England and Wales had 113,000 pubs, restaurants, bars and clubs in the year to 30 June 2004, according to new Government figures.
Although this number is 2% (1,900 venues) down on last year, the general trend is upwards.
The Liquor Licensing survey, which is conducted every three years, found numbers were 3% higher than in 2001 and 5% up on 1992.
The proportion of premises holding full on-licences has grown in the past twelve years from 69% to 72%.
This may explain the slump in hotel residential and combined restaurant/hotel residential licences which have dropped by 34% and 27% respectively, accounting for just 4% and 3% of the total.
The biggest boom has been in pub numbers, which have soared by 10% since 1992 to 81,500 venues, representing 71% of the total.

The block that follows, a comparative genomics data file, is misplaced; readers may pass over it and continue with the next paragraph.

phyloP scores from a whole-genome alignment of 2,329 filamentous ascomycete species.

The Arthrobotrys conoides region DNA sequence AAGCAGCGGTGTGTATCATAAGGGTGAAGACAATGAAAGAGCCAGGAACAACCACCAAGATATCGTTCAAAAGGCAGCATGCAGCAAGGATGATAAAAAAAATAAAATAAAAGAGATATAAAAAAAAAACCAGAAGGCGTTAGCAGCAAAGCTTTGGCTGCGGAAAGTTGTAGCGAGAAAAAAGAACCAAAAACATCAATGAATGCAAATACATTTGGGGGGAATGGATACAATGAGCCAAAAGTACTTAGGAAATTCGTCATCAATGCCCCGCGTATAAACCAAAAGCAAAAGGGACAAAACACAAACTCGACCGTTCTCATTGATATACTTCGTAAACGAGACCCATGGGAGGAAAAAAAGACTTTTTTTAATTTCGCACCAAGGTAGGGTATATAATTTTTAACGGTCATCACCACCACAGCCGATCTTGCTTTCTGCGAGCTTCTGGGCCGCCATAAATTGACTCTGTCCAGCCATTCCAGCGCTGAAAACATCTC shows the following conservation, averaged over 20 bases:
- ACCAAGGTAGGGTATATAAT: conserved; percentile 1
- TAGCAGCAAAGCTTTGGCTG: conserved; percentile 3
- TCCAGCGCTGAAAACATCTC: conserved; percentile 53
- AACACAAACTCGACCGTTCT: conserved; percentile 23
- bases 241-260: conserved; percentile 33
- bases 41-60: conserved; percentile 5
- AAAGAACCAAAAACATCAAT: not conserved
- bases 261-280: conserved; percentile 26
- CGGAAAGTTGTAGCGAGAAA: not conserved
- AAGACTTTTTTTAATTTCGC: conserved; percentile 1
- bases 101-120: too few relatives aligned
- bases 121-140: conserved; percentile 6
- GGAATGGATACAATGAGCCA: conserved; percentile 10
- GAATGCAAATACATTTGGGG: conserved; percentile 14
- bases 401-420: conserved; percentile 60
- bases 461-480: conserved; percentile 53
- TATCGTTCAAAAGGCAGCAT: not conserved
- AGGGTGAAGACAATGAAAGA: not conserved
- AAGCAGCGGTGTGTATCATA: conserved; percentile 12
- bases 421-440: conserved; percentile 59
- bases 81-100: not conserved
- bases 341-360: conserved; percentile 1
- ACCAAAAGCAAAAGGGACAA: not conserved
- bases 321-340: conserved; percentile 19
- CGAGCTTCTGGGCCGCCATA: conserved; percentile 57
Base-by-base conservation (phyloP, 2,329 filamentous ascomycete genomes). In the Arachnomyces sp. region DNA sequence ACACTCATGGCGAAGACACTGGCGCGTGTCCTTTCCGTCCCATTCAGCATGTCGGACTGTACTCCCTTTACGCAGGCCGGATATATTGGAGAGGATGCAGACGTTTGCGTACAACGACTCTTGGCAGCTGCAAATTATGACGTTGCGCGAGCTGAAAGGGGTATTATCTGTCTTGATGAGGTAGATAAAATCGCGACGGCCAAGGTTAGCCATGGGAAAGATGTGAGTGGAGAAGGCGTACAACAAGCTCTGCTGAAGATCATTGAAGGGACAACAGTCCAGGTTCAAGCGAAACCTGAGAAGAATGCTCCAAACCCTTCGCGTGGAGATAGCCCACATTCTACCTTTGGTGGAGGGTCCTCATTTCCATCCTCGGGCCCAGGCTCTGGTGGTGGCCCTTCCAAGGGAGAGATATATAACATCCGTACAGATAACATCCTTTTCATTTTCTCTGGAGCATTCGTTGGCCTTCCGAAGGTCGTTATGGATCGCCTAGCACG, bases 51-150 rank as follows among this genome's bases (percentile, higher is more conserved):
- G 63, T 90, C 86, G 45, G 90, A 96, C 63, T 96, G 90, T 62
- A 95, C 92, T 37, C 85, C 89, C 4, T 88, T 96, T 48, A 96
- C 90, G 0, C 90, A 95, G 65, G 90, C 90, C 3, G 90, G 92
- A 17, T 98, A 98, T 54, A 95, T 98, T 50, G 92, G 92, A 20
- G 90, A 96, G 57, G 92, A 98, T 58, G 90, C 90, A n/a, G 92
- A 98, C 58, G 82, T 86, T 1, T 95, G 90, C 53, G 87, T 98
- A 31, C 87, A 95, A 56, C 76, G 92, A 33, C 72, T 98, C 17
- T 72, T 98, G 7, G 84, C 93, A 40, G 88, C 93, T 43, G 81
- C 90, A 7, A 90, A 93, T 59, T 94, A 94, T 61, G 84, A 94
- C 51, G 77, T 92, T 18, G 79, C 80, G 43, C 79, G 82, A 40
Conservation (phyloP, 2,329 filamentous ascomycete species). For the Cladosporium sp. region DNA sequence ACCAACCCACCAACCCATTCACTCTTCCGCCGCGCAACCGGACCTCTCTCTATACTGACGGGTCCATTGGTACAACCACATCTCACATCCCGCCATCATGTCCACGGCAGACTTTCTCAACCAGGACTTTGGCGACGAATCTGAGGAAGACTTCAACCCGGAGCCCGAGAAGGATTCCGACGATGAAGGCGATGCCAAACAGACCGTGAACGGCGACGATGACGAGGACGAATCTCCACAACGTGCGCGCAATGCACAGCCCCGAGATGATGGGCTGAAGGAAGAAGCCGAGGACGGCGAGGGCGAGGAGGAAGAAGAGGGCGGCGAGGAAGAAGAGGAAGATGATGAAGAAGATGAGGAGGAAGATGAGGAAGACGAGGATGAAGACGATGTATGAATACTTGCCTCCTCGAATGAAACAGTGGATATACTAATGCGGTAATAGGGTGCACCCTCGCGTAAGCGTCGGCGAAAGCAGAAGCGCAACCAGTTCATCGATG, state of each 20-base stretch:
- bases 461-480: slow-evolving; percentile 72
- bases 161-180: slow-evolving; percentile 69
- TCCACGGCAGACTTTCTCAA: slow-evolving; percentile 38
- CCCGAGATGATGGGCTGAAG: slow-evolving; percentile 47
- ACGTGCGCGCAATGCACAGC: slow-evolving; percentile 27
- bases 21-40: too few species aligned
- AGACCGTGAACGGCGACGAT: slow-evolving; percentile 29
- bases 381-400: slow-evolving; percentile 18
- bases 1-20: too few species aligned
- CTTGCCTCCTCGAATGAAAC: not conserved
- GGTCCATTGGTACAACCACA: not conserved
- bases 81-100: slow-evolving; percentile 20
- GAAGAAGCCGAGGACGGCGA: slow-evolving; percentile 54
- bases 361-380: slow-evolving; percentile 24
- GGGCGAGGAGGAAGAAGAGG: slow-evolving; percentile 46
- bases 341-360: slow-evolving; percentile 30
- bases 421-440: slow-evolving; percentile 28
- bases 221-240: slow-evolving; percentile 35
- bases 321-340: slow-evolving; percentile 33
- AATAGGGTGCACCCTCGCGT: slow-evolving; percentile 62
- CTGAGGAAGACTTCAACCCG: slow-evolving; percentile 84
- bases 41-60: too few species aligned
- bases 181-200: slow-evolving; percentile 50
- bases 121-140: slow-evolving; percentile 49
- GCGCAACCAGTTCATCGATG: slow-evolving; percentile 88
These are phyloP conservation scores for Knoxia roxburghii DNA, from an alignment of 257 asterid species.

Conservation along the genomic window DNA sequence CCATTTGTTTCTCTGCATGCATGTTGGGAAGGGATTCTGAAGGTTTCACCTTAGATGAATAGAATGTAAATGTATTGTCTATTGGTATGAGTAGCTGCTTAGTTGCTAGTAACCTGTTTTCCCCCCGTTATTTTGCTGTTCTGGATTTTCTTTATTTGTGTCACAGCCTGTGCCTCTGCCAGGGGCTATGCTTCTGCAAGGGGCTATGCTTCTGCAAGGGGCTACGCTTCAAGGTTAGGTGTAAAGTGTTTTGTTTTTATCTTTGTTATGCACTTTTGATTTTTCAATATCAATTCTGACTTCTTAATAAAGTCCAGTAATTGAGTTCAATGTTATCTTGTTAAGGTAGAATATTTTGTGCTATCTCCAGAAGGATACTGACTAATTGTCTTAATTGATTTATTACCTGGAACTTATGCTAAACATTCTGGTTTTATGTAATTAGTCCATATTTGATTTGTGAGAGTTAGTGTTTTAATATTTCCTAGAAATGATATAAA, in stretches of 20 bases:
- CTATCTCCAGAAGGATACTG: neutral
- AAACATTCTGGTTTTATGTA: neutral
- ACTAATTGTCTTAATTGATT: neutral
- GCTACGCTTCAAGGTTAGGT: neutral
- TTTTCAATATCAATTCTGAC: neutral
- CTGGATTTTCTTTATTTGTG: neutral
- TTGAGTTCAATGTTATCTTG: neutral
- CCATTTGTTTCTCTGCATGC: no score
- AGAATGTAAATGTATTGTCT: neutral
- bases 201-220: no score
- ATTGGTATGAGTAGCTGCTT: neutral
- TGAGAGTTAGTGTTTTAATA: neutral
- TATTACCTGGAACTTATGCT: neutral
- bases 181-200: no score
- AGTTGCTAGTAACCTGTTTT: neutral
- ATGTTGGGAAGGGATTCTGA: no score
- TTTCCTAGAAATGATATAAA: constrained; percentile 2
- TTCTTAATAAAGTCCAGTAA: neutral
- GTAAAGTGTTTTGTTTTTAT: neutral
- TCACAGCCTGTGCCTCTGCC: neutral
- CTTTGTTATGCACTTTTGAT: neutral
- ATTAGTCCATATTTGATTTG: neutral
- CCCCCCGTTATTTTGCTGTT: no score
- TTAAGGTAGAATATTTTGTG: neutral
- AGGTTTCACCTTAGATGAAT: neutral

Perhaps unsurprisingly, pubs also accounted for 186 of the 273 on-licences revoked in the 12 months to June 2004. This total is twice the figure for 2001 but in line with surveys carried out in the late 1990s.
Restaurants have also been on the rise. Numbers have climbed by 8% to 21,300 outlets, accounting for 19% of the total.
However, licensed clubs appear to be in decline. Just 3,750 were recorded this June, almost unchanged on 2001 and 500 fewer than during the peak years of the mid-1990s.
The number of new applications for licences has remained constant at around 5,000 a year over the past six years but the success rate has risen from 88% to 98% since 2001.
Full on-licences now account for 71% of all applications, compared with 54% in the early 1990s.
The driest areas include parts of outer London, the West Midlands, Northamptonshire and Derbyshire.
by Angela Frewin
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